By Andy McGree
Are you experiencing pain on the side of your hip? If so, its quite likely you have gluteal tendinopathy which may or may not be accompanied by an irritable and inflamed bursa. The good news is that you are not alone, with as many as 1 in 4 women over the age of 50 being the most prevalent demographic with this condition, but also regularly occurring in younger populations as well. The even better news is that it is easily treated with physiotherapy and a specifically guided exercise program.
What is it?
Gluteal tendinopathy is when the tendon fibres that attach the gluteus medius and gluteus minimus muscles to the bony prominence on the side of your hip (greater trochanter), degenerate due to repetitive overload and potentially develop a tear as well. In association with this condition, the trochanteric bursa, which is a sac of fluid located near that bony prominence, may also become painful and inflamed.
What causes it?
There can be many contributing factors, which will be different for each individual. Here are some regularly recurring contributing factors found:
- Weakness of the gluteal muscles;
- Incorrect gait pattern, most notably a hip drop or waddling gait pattern;
- Prolonged inactivity and deconditioning;
- A sharp increase in exercise or activity your body is not prepared for;
- Structure of your feet and/or inappropriate footwear;
- Leg length discrepancy.
What are the symptoms?
The primary symptom for this condition is pain and weakness to the side of your hip. Activities that will commonly provoke this painful condition, particularly when the activities are over a prolonged period can include:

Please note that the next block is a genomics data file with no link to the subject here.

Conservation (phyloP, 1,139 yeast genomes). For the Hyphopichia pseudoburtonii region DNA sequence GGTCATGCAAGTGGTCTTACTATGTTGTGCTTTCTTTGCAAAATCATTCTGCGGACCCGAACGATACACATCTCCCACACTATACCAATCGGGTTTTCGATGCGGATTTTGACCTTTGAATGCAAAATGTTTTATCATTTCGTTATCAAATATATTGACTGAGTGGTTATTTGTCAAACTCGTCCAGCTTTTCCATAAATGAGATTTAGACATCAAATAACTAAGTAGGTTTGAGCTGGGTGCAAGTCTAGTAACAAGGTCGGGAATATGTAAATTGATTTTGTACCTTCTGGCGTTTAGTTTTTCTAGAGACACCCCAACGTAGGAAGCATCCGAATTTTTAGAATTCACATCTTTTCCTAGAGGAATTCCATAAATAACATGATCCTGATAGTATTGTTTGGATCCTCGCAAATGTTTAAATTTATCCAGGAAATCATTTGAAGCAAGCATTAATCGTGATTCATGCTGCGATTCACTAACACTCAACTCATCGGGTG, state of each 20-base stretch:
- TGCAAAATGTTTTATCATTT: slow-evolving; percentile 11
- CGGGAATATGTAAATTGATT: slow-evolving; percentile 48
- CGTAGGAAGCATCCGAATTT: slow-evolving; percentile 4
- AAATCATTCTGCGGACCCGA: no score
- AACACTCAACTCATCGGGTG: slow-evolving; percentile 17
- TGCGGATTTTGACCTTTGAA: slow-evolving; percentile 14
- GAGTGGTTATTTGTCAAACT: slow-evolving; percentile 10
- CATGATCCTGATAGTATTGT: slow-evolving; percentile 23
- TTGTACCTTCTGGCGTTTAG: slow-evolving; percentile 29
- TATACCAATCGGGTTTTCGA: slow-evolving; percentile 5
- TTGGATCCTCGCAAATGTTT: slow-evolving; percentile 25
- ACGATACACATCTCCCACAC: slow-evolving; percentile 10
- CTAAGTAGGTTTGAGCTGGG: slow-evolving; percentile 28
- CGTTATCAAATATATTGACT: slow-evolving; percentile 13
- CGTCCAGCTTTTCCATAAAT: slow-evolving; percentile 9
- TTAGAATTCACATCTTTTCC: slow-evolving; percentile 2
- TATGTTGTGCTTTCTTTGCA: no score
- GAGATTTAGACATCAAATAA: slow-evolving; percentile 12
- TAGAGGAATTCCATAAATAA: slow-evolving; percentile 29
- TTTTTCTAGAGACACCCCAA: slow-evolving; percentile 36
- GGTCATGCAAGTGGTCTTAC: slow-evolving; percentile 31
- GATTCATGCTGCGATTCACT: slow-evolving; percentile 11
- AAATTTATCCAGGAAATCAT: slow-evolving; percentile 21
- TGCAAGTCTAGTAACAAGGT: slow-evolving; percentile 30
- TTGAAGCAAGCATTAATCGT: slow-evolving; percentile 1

- Sitting, particularly in a deep chair/couch and worse with legs crossed;
- Sidelying, even on the unaffected side;
- Single leg stance;
- Carrying your baby/child on one hip.
How can I fix it?
It is important to be assessed by your Physiohealth physiotherapist for a complete examination to ensure all of your individual contributing factors are found and addressed as a part of your treatment plan. Common modalities that may be incorporated to ease your symptoms include:
- Manual therapy;
- Dry needling;
- Ice or heat;
- Analgesic and/or anti-inflammatory medication;
- Avoiding aggravating activities, potentially even a period of rest may be required;
Ultimately, for complete rehabilitation, the most important element of your treatment program is to undertake a progressive exercise program. The program will be focused on improving your gluteal muscle strength, it will begin at a level that is tolerable as dictated by your condition, then will be continually progressed to higher levels until you are able to complete higher level functional tasks with correct technique. This exercise program may also incorporate other global muscles that are contributing to the initial poor movement patterns as well.
An important note with rehabilitation, is that it is essential not to stop the exercise program at which point you are pain free, but to continue until you have completely rehabilitated the gluteal tendons to normal function, until the gluteal muscles reach their required strength and until your movement patterns normalise, to ensure you don’t experience a recurrence of this painful and debilitating condition.
For more information or an assessment please contact your nearest Physiohealth clinic.